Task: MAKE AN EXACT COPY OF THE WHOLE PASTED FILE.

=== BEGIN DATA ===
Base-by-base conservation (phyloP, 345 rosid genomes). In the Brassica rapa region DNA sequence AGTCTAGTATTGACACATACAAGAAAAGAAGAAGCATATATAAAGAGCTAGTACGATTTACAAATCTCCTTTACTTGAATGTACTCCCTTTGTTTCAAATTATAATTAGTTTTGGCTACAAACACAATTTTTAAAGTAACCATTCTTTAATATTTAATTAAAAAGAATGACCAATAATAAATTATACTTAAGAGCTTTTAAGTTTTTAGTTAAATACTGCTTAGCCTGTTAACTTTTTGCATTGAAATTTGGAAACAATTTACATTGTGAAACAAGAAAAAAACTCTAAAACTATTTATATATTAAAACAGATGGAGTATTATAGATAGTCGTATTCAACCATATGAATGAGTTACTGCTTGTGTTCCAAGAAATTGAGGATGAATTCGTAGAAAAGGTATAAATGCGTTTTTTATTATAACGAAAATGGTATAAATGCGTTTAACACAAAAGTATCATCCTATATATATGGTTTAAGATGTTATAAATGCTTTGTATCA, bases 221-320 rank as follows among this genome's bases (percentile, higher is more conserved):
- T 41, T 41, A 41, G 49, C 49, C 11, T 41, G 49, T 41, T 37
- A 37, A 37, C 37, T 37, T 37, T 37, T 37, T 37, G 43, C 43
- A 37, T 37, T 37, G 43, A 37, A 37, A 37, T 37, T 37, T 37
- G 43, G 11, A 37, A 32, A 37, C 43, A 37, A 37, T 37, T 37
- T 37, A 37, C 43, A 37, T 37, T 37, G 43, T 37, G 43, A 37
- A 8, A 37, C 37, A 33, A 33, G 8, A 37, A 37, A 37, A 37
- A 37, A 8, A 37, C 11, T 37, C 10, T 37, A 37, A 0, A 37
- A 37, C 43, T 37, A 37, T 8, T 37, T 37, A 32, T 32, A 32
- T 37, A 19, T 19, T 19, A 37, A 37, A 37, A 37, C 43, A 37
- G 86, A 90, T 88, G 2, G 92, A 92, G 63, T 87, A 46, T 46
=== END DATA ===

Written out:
Base-by-base conservation (phyloP, 345 rosid genomes). In the Brassica rapa region DNA sequence AGTCTAGTATTGACACATACAAGAAAAGAAGAAGCATATATAAAGAGCTAGTACGATTTACAAATCTCCTTTACTTGAATGTACTCCCTTTGTTTCAAATTATAATTAGTTTTGGCTACAAACACAATTTTTAAAGTAACCATTCTTTAATATTTAATTAAAAAGAATGACCAATAATAAATTATACTTAAGAGCTTTTAAGTTTTTAGTTAAATACTGCTTAGCCTGTTAACTTTTTGCATTGAAATTTGGAAACAATTTACATTGTGAAACAAGAAAAAAACTCTAAAACTATTTATATATTAAAACAGATGGAGTATTATAGATAGTCGTATTCAACCATATGAATGAGTTACTGCTTGTGTTCCAAGAAATTGAGGATGAATTCGTAGAAAAGGTATAAATGCGTTTTTTATTATAACGAAAATGGTATAAATGCGTTTAACACAAAAGTATCATCCTATATATATGGTTTAAGATGTTATAAATGCTTTGTATCA, bases 221-320 rank as follows among this genome's bases (percentile, higher is more conserved):
- T 41, T 41, A 41, G 49, C 49, C 11, T 41, G 49, T 41, T 37
- A 37, A 37, C 37, T 37, T 37, T 37, T 37, T 37, G 43, C 43
- A 37, T 37, T 37, G 43, A 37, A 37, A 37, T 37, T 37, T 37
- G 43, G 11, A 37, A 32, A 37, C 43, A 37, A 37, T 37, T 37
- T 37, A 37, C 43, A 37, T 37, T 37, G 43, T 37, G 43, A 37
- A 8, A 37, C 37, A 33, A 33, G 8, A 37, A 37, A 37, A 37
- A 37, A 8, A 37, C 11, T 37, C 10, T 37, A 37, A 0, A 37
- A 37, C 43, T 37, A 37, T 8, T 37, T 37, A 32, T 32, A 32
- T 37, A 19, T 19, T 19, A 37, A 37, A 37, A 37, C 43, A 37
- G 86, A 90, T 88, G 2, G 92, A 92, G 63, T 87, A 46, T 46